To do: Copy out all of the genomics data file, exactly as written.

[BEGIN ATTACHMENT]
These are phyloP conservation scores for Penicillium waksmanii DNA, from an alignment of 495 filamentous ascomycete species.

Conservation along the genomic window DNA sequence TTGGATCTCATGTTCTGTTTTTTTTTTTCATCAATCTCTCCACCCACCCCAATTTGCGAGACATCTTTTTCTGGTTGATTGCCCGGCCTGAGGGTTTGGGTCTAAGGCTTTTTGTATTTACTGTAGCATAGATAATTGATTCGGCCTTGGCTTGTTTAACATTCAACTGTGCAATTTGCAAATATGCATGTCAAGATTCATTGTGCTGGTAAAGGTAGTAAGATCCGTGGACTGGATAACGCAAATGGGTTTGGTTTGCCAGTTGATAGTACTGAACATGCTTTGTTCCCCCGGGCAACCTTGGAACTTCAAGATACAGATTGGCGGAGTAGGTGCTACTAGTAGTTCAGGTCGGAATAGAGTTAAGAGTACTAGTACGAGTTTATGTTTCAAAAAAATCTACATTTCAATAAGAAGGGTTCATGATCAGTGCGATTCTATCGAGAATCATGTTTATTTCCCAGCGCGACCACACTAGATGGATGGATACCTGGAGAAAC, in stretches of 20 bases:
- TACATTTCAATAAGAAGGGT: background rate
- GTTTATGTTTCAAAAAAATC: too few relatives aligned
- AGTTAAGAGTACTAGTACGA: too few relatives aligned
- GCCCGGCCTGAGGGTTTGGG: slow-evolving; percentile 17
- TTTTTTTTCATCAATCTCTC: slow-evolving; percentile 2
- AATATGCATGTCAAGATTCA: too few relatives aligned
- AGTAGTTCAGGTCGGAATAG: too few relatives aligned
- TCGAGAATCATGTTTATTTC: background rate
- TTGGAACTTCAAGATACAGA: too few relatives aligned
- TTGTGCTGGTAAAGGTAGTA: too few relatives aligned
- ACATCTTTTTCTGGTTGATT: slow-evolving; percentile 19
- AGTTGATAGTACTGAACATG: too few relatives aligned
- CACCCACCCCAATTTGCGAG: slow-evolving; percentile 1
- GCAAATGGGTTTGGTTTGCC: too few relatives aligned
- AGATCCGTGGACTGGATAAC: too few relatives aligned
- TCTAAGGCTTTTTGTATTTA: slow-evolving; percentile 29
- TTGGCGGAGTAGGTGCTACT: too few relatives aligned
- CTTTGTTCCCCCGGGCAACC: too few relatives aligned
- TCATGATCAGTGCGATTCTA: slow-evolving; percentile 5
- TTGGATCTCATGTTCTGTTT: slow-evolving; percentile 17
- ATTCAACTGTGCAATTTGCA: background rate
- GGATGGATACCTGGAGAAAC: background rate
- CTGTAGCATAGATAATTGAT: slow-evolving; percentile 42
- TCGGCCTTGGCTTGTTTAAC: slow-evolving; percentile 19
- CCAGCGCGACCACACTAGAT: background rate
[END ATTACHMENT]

These are phyloP conservation scores for Penicillium waksmanii DNA, from an alignment of 495 filamentous ascomycete species.

Conservation along the genomic window DNA sequence TTGGATCTCATGTTCTGTTTTTTTTTTTCATCAATCTCTCCACCCACCCCAATTTGCGAGACATCTTTTTCTGGTTGATTGCCCGGCCTGAGGGTTTGGGTCTAAGGCTTTTTGTATTTACTGTAGCATAGATAATTGATTCGGCCTTGGCTTGTTTAACATTCAACTGTGCAATTTGCAAATATGCATGTCAAGATTCATTGTGCTGGTAAAGGTAGTAAGATCCGTGGACTGGATAACGCAAATGGGTTTGGTTTGCCAGTTGATAGTACTGAACATGCTTTGTTCCCCCGGGCAACCTTGGAACTTCAAGATACAGATTGGCGGAGTAGGTGCTACTAGTAGTTCAGGTCGGAATAGAGTTAAGAGTACTAGTACGAGTTTATGTTTCAAAAAAATCTACATTTCAATAAGAAGGGTTCATGATCAGTGCGATTCTATCGAGAATCATGTTTATTTCCCAGCGCGACCACACTAGATGGATGGATACCTGGAGAAAC, in stretches of 20 bases:
- TACATTTCAATAAGAAGGGT: background rate
- GTTTATGTTTCAAAAAAATC: too few relatives aligned
- AGTTAAGAGTACTAGTACGA: too few relatives aligned
- GCCCGGCCTGAGGGTTTGGG: slow-evolving; percentile 17
- TTTTTTTTCATCAATCTCTC: slow-evolving; percentile 2
- AATATGCATGTCAAGATTCA: too few relatives aligned
- AGTAGTTCAGGTCGGAATAG: too few relatives aligned
- TCGAGAATCATGTTTATTTC: background rate
- TTGGAACTTCAAGATACAGA: too few relatives aligned
- TTGTGCTGGTAAAGGTAGTA: too few relatives aligned
- ACATCTTTTTCTGGTTGATT: slow-evolving; percentile 19
- AGTTGATAGTACTGAACATG: too few relatives aligned
- CACCCACCCCAATTTGCGAG: slow-evolving; percentile 1
- GCAAATGGGTTTGGTTTGCC: too few relatives aligned
- AGATCCGTGGACTGGATAAC: too few relatives aligned
- TCTAAGGCTTTTTGTATTTA: slow-evolving; percentile 29
- TTGGCGGAGTAGGTGCTACT: too few relatives aligned
- CTTTGTTCCCCCGGGCAACC: too few relatives aligned
- TCATGATCAGTGCGATTCTA: slow-evolving; percentile 5
- TTGGATCTCATGTTCTGTTT: slow-evolving; percentile 17
- ATTCAACTGTGCAATTTGCA: background rate
- GGATGGATACCTGGAGAAAC: background rate
- CTGTAGCATAGATAATTGAT: slow-evolving; percentile 42
- TCGGCCTTGGCTTGTTTAAC: slow-evolving; percentile 19
- CCAGCGCGACCACACTAGAT: background rate